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Common Property Doors and Asbestos

Posted 26 July 2013

Category: Strata

With changes to work health and safety laws in recent years and increasing numbers of asbestos reports, schemes are experiencing difficulties managing contractors engaged to carry out repair and maintenance works involving asbestos contaminated materials. The most common scenario involves common property doors, e.g. replacement of a lock or shaving of a sticking door. People, even contractors, are often unaware that doors installed prior to 1990 may contain asbestos materials.

We have experienced scenarios in which inadequately experienced contractors, even after being warned of the presence of asbestos, have caused the release of asbestos contaminated materials, potentially exposing occupants to health risks and compensation claims by lot owners, whose homes have been rendered uninhabitable for extended periods of time.

These losses are uninsurable, as policies for strata buildings exclude asbestos related claims. It may be difficult to recover these costs from the contractor, who may not have the financial resources to satisfy a large claim and may also be uninsured in respect of that loss.

The likelihood of problems can be greatly reduced by adopting the following approach:

  • It is always a good idea, whether or not legally required*, to engage a consultant to prepare an asbestos register, so that contractors and owners are aware of asbestos present in the building.
  • Unless certain that asbestos is not present in the work area, assume that it may be present. Asbestos was used in a wide variety of building materials and fire retardant products, up to 1990. It can be difficult to determine whether asbestos materials are present, without engaging an expert consultant. Records may no longer be held, if they were ever held, in relation to asbestos materials used in the construction of the building. Doors containing an asbestos core may no longer have identification tags or they may have been painted over.
  • When engaging a contractor, ensure that the contractor is aware of any asbestos present and any other relevant site risks.
  • When an asbestos licence is required for the relevant work, ensure that the contractor holds that licence. A class A licence is required for removal of friable asbestos (asbestos containing material which is easily crumbled) and a class B licence is required for removal of more than 10 m² of bonded asbestos.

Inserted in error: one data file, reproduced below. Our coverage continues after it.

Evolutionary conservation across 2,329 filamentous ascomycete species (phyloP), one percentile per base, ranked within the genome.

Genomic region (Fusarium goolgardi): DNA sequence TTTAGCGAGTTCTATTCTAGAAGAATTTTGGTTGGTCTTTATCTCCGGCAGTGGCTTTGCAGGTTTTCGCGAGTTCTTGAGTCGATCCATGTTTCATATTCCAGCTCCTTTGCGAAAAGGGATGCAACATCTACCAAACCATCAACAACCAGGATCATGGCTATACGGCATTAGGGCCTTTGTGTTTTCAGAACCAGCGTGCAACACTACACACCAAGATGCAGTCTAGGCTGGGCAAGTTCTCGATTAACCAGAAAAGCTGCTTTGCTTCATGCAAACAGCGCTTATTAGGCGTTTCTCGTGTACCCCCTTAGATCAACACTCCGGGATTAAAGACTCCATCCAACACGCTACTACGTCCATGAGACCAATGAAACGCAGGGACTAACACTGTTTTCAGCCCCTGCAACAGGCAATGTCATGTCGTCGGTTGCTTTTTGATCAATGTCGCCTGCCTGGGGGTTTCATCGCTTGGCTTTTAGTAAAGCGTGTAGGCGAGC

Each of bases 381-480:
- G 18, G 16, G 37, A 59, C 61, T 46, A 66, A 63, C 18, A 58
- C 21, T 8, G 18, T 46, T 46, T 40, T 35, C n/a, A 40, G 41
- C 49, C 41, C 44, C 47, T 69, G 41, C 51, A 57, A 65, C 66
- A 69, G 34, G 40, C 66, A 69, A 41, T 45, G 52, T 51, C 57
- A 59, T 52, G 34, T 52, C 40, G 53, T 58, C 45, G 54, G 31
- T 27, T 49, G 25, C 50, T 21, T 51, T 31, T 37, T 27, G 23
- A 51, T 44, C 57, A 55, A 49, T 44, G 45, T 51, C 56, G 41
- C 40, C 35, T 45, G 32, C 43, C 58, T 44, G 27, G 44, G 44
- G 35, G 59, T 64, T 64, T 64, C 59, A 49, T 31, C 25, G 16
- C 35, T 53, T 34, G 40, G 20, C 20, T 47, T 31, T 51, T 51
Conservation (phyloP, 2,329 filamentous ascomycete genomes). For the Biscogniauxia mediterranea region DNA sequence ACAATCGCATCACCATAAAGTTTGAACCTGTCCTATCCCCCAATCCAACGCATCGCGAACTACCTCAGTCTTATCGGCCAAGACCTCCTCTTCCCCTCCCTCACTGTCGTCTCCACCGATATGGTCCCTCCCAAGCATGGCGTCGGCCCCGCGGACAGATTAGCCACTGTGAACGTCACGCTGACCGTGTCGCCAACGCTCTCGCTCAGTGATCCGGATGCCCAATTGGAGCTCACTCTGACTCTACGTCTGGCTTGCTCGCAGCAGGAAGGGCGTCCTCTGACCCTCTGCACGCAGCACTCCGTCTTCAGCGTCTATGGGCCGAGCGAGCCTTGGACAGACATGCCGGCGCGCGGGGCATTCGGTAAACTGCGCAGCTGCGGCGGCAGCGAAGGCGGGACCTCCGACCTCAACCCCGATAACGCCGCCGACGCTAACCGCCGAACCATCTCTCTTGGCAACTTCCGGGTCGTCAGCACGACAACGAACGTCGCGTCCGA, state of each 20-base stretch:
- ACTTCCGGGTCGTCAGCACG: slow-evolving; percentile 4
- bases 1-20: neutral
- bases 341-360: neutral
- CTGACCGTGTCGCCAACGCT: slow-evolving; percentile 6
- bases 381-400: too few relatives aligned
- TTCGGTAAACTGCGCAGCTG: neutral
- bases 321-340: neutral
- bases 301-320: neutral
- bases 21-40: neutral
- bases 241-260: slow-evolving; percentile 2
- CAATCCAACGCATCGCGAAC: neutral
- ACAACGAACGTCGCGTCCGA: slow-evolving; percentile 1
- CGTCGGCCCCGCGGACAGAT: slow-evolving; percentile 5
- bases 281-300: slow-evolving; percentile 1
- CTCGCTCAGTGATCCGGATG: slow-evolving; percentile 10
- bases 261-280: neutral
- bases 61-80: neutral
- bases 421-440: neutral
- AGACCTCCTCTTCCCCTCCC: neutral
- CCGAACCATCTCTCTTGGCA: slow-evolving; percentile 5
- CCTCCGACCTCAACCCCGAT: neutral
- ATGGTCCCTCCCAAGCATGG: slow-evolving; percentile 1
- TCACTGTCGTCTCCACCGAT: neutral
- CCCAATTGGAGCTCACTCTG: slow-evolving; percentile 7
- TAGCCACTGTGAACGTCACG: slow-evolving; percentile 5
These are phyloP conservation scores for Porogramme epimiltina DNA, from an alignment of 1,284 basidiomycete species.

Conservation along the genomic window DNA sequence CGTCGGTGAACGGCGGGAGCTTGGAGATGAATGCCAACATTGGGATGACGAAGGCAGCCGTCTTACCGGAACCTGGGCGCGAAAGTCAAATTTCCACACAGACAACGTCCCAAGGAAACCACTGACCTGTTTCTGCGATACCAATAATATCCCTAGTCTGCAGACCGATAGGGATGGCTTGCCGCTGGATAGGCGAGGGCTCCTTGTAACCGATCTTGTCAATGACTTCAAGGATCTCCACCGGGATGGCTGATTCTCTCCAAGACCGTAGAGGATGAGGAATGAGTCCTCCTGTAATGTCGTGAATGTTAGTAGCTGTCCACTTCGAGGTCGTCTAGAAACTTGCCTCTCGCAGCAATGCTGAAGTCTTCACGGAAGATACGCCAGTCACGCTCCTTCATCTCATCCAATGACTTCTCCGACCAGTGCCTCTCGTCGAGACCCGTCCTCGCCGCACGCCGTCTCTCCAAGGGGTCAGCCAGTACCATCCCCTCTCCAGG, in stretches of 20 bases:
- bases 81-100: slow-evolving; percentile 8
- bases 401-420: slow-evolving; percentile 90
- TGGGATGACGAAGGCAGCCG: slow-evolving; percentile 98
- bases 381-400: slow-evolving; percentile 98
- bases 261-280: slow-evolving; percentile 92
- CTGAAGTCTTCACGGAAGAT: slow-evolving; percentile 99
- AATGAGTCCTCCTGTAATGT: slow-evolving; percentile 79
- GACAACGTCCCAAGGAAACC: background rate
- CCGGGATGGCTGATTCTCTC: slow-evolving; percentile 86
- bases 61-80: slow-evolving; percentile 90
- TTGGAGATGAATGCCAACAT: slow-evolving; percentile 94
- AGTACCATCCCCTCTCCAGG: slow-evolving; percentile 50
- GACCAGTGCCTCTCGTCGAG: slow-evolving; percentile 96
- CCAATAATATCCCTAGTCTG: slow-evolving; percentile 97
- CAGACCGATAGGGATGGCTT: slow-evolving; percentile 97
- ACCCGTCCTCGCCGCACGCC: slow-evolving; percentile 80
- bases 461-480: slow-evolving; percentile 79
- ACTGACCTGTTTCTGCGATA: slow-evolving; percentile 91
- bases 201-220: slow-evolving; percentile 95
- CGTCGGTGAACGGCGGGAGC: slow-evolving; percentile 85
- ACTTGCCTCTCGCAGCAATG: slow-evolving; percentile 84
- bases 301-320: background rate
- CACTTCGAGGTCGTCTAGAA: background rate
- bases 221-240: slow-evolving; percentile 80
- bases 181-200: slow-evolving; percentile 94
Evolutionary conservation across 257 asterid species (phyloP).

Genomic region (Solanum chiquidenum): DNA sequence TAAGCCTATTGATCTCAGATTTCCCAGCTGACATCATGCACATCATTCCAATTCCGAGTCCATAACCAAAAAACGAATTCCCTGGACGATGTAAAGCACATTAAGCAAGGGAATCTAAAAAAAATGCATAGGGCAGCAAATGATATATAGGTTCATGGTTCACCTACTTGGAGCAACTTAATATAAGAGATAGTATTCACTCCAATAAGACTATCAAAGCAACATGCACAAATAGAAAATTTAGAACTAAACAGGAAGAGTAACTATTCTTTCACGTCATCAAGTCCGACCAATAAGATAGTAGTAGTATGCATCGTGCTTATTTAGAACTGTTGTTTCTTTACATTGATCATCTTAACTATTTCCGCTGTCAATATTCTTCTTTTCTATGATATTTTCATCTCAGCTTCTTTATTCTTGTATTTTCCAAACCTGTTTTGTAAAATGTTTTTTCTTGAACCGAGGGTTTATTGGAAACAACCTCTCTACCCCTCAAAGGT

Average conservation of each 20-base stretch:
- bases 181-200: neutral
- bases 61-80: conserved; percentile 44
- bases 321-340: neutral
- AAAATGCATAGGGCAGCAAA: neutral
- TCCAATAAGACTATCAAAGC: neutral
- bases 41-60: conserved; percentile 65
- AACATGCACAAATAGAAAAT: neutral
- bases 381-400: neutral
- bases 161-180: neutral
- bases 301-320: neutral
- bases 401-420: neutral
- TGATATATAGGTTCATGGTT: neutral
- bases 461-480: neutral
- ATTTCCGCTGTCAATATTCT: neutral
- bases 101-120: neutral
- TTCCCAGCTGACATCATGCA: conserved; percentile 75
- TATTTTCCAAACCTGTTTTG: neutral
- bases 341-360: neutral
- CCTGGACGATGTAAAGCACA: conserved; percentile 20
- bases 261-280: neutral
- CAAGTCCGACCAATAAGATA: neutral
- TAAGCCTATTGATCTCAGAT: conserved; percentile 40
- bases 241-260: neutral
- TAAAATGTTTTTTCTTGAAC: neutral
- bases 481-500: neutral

• Whether or not a licence is required, ensure that the contractor is competent to work with asbestos and familiar with the requirements of the legislation.
  • Consider critically requests by contractors to engage further consultants to conduct air monitoring and issue clearance certificates, as they are not always required, despite the usual advice from contractors that they are. They will be required for work which requires an asbestos licence, but may not be the case for less sensitive works, e.g. they may not be required for work involving small quantities of bonded asbestos. However, precautions such as air monitoring are generally regarded as good practice, even when not legally required and it can be difficult to engage contractors on any other basis. The person required to arrange air monitoring and clearance certificates, if required, is the contractor in the case of a residential property and otherwise the person who commissioned the works.


***The information contained in this article is general information only and not legal advice. The currency, accuracy and completeness of this article (and its contents) should be checked by obtaining independent legal advice before you take any action or otherwise rely upon its contents in any way.

Bannermans Lawyers

Published 26 July 2013

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